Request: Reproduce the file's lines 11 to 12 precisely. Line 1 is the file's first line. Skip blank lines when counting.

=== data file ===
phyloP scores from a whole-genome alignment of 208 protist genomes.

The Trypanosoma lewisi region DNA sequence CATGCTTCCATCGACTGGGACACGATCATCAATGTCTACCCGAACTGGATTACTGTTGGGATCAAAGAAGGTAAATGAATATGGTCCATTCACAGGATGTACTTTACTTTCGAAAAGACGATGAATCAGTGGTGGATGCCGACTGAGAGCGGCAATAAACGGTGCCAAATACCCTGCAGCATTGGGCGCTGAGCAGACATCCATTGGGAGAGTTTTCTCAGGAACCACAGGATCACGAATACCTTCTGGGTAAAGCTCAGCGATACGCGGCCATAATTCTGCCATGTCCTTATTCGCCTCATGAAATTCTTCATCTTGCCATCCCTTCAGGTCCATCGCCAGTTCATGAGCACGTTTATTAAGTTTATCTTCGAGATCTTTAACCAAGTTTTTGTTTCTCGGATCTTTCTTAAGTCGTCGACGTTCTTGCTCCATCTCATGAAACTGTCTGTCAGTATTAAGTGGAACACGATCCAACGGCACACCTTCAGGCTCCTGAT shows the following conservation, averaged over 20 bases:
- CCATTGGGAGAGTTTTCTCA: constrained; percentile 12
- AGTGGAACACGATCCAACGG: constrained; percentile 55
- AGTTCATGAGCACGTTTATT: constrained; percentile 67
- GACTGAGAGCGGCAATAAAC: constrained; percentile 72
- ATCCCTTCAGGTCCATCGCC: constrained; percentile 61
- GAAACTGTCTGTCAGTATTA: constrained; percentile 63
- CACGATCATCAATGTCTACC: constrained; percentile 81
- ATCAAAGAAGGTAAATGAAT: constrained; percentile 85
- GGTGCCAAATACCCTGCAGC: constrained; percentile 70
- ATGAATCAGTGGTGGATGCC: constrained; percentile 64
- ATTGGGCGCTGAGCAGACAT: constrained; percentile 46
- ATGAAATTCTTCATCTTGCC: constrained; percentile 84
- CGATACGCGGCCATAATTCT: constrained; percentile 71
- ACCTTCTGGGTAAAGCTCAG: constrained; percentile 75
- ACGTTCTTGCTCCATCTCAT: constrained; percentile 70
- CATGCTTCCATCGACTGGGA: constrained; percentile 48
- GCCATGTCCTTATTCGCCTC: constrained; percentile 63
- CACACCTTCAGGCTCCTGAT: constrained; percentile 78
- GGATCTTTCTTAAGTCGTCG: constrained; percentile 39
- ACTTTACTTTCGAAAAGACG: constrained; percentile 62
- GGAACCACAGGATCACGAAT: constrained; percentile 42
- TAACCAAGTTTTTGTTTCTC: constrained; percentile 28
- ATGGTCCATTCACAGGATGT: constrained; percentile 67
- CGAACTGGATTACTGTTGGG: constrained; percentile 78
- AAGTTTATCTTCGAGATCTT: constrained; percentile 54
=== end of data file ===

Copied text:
- GGTGCCAAATACCCTGCAGC: constrained; percentile 70
- ATGAATCAGTGGTGGATGCC: constrained; percentile 64